The bounds given show this to be the northern section of the original Tranquility lands when compared to the plat shown above. The acreage is interesting in that John G. Daniel was only given 1/4 of the lands (i.e. 282.5 acres) in the 1814 deed from Chesley to his sons, but this 518+ acres represents about 46% of the land. How John came to control more than his original 1/4 could be due to division or receipt of one of the other brother's share, more about this later.

1838 tax lists show:
Abrams Plains
James B Daniel 1092a, GC, 5000.00, 1 poll, 13 slv, =33.06
N. C. Daniel 1132a Grassy Creek, 3478.00, 1 poll, 16 slv, =30.37
Beverly Daniel 1 poll, =1.04 [again, almost surely not the elder, I'm going to drop him from future listings]

1839 tax lists:
Abrams Plains
James B Daniel 1092a, 5000.00, GC, 1 poll, 15 slv, =29.26
Nathl C Daniel 1142a Grassy Creek, 3428.00, 1 poll, 16 slv, =25.25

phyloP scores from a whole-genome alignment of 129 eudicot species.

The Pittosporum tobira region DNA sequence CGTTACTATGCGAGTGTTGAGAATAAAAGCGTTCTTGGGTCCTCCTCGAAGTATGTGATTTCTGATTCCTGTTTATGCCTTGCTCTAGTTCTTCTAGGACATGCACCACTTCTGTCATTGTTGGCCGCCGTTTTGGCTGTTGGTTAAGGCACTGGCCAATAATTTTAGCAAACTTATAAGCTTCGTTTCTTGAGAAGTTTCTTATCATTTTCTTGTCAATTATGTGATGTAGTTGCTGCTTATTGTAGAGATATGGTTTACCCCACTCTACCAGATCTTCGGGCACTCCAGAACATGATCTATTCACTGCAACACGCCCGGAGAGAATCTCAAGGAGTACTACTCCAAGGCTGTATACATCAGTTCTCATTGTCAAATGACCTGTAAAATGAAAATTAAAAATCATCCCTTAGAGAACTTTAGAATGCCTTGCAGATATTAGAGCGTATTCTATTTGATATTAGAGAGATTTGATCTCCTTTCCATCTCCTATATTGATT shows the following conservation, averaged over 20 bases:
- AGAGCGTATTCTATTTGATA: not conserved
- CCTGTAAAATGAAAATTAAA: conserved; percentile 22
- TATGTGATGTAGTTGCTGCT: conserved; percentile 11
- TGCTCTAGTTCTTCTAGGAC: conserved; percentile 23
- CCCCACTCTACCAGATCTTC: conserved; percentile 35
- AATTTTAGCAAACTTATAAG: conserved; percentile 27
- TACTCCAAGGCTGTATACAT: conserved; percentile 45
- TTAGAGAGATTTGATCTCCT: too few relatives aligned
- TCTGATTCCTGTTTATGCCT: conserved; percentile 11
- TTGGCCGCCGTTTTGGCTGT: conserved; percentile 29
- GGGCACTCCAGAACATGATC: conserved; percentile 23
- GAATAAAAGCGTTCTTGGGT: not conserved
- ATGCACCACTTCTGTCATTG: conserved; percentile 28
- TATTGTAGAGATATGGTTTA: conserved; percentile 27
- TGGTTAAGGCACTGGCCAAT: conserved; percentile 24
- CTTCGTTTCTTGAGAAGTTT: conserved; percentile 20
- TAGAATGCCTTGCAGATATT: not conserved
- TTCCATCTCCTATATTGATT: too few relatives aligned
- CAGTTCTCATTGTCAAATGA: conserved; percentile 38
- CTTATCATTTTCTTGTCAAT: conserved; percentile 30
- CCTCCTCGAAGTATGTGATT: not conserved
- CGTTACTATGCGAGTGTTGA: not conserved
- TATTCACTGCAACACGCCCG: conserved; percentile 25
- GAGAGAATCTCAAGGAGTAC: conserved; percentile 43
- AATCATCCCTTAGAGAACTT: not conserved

1840 tax lists:
Abrams Plains
Jas B Daniel 1092a, do for GC, 5000.00, 1 poll, 16 slv, =27.45
N. C. Daniel 1142a, G Creek, 3426.00, 1 poll 16 slv, =23.02

The 1840 census for Granville, p. 129, shows
Nathl. C. Daniel:
1 male 40-50 [Nathaniel Chesley 43]
1 female 30-40 [Ann Harriet 35]
1 female 20-30
2 females 10-15 [Ann Eliza 11, Lucy Taylor age 10]
2 females 5-10 [Frances Catherine 9, Sarah Virginia 6]
1 male 5-10 [James 8]
2 males under 10 [William Richard 4, George Bullock 2]
Slaves: [there is a page out of order for the slaves, but I believe the following is correct and it fits the totals given]
2 females 55-100
2 males 36-55